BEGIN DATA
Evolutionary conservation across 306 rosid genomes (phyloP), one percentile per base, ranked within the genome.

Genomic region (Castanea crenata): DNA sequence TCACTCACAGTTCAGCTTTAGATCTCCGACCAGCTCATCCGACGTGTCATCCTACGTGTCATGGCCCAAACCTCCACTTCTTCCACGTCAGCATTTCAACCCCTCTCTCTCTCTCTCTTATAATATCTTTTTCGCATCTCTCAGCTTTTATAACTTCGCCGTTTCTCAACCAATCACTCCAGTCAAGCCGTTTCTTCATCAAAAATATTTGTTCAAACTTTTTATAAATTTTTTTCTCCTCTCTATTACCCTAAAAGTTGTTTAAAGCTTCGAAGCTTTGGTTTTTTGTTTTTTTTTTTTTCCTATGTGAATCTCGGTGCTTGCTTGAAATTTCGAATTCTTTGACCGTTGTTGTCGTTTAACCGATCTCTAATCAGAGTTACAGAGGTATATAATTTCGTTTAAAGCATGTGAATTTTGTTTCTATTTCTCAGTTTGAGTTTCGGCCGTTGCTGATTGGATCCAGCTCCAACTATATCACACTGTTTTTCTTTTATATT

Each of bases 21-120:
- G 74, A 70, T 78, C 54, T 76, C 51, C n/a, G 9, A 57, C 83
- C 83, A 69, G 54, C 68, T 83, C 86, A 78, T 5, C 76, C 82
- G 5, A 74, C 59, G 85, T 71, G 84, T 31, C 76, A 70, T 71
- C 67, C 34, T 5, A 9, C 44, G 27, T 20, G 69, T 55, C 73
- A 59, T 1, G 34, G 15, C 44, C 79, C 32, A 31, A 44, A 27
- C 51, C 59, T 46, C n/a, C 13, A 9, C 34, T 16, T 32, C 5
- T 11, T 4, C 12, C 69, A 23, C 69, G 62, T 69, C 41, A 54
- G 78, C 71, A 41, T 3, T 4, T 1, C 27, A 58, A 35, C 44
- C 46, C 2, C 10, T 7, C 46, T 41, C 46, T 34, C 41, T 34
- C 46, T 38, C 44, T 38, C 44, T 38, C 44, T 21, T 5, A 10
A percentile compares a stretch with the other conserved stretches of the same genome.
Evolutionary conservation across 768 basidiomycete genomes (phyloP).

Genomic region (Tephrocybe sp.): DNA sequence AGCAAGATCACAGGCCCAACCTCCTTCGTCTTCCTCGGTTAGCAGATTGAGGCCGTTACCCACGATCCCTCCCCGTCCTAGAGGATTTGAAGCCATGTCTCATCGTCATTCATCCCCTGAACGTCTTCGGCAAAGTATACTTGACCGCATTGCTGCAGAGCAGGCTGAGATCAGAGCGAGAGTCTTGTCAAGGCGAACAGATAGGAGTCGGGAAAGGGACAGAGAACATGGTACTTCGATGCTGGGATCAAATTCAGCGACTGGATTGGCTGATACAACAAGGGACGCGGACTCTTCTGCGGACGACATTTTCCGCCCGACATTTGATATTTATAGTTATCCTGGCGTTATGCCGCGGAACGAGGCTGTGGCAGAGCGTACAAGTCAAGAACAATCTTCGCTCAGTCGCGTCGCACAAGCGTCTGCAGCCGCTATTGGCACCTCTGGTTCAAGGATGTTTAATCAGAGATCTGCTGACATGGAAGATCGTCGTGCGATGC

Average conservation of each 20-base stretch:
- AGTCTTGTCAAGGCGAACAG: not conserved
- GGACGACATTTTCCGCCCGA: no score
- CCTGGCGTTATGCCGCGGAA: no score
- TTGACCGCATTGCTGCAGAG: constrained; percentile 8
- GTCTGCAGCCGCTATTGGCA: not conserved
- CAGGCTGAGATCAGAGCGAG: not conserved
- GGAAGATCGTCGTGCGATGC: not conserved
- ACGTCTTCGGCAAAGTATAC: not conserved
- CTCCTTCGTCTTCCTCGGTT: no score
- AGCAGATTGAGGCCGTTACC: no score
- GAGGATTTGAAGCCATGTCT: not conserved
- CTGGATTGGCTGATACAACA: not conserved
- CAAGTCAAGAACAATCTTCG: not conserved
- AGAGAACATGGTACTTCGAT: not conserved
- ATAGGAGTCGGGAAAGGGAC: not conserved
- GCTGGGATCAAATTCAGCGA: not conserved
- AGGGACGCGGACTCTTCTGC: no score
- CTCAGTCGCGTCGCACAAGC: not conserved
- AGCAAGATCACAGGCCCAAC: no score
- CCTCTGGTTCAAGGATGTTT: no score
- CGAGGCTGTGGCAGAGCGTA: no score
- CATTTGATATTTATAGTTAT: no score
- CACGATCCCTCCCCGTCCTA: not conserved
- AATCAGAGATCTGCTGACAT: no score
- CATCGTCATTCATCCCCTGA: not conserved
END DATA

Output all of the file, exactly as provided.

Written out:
Evolutionary conservation across 306 rosid genomes (phyloP), one percentile per base, ranked within the genome.

Genomic region (Castanea crenata): DNA sequence TCACTCACAGTTCAGCTTTAGATCTCCGACCAGCTCATCCGACGTGTCATCCTACGTGTCATGGCCCAAACCTCCACTTCTTCCACGTCAGCATTTCAACCCCTCTCTCTCTCTCTCTTATAATATCTTTTTCGCATCTCTCAGCTTTTATAACTTCGCCGTTTCTCAACCAATCACTCCAGTCAAGCCGTTTCTTCATCAAAAATATTTGTTCAAACTTTTTATAAATTTTTTTCTCCTCTCTATTACCCTAAAAGTTGTTTAAAGCTTCGAAGCTTTGGTTTTTTGTTTTTTTTTTTTTCCTATGTGAATCTCGGTGCTTGCTTGAAATTTCGAATTCTTTGACCGTTGTTGTCGTTTAACCGATCTCTAATCAGAGTTACAGAGGTATATAATTTCGTTTAAAGCATGTGAATTTTGTTTCTATTTCTCAGTTTGAGTTTCGGCCGTTGCTGATTGGATCCAGCTCCAACTATATCACACTGTTTTTCTTTTATATT

Each of bases 21-120:
- G 74, A 70, T 78, C 54, T 76, C 51, C n/a, G 9, A 57, C 83
- C 83, A 69, G 54, C 68, T 83, C 86, A 78, T 5, C 76, C 82
- G 5, A 74, C 59, G 85, T 71, G 84, T 31, C 76, A 70, T 71
- C 67, C 34, T 5, A 9, C 44, G 27, T 20, G 69, T 55, C 73
- A 59, T 1, G 34, G 15, C 44, C 79, C 32, A 31, A 44, A 27
- C 51, C 59, T 46, C n/a, C 13, A 9, C 34, T 16, T 32, C 5
- T 11, T 4, C 12, C 69, A 23, C 69, G 62, T 69, C 41, A 54
- G 78, C 71, A 41, T 3, T 4, T 1, C 27, A 58, A 35, C 44
- C 46, C 2, C 10, T 7, C 46, T 41, C 46, T 34, C 41, T 34
- C 46, T 38, C 44, T 38, C 44, T 38, C 44, T 21, T 5, A 10
A percentile compares a stretch with the other conserved stretches of the same genome.
Evolutionary conservation across 768 basidiomycete genomes (phyloP).

Genomic region (Tephrocybe sp.): DNA sequence AGCAAGATCACAGGCCCAACCTCCTTCGTCTTCCTCGGTTAGCAGATTGAGGCCGTTACCCACGATCCCTCCCCGTCCTAGAGGATTTGAAGCCATGTCTCATCGTCATTCATCCCCTGAACGTCTTCGGCAAAGTATACTTGACCGCATTGCTGCAGAGCAGGCTGAGATCAGAGCGAGAGTCTTGTCAAGGCGAACAGATAGGAGTCGGGAAAGGGACAGAGAACATGGTACTTCGATGCTGGGATCAAATTCAGCGACTGGATTGGCTGATACAACAAGGGACGCGGACTCTTCTGCGGACGACATTTTCCGCCCGACATTTGATATTTATAGTTATCCTGGCGTTATGCCGCGGAACGAGGCTGTGGCAGAGCGTACAAGTCAAGAACAATCTTCGCTCAGTCGCGTCGCACAAGCGTCTGCAGCCGCTATTGGCACCTCTGGTTCAAGGATGTTTAATCAGAGATCTGCTGACATGGAAGATCGTCGTGCGATGC

Average conservation of each 20-base stretch:
- AGTCTTGTCAAGGCGAACAG: not conserved
- GGACGACATTTTCCGCCCGA: no score
- CCTGGCGTTATGCCGCGGAA: no score
- TTGACCGCATTGCTGCAGAG: constrained; percentile 8
- GTCTGCAGCCGCTATTGGCA: not conserved
- CAGGCTGAGATCAGAGCGAG: not conserved
- GGAAGATCGTCGTGCGATGC: not conserved
- ACGTCTTCGGCAAAGTATAC: not conserved
- CTCCTTCGTCTTCCTCGGTT: no score
- AGCAGATTGAGGCCGTTACC: no score
- GAGGATTTGAAGCCATGTCT: not conserved
- CTGGATTGGCTGATACAACA: not conserved
- CAAGTCAAGAACAATCTTCG: not conserved
- AGAGAACATGGTACTTCGAT: not conserved
- ATAGGAGTCGGGAAAGGGAC: not conserved
- GCTGGGATCAAATTCAGCGA: not conserved
- AGGGACGCGGACTCTTCTGC: no score
- CTCAGTCGCGTCGCACAAGC: not conserved
- AGCAAGATCACAGGCCCAAC: no score
- CCTCTGGTTCAAGGATGTTT: no score
- CGAGGCTGTGGCAGAGCGTA: no score
- CATTTGATATTTATAGTTAT: no score
- CACGATCCCTCCCCGTCCTA: not conserved
- AATCAGAGATCTGCTGACAT: no score
- CATCGTCATTCATCCCCTGA: not conserved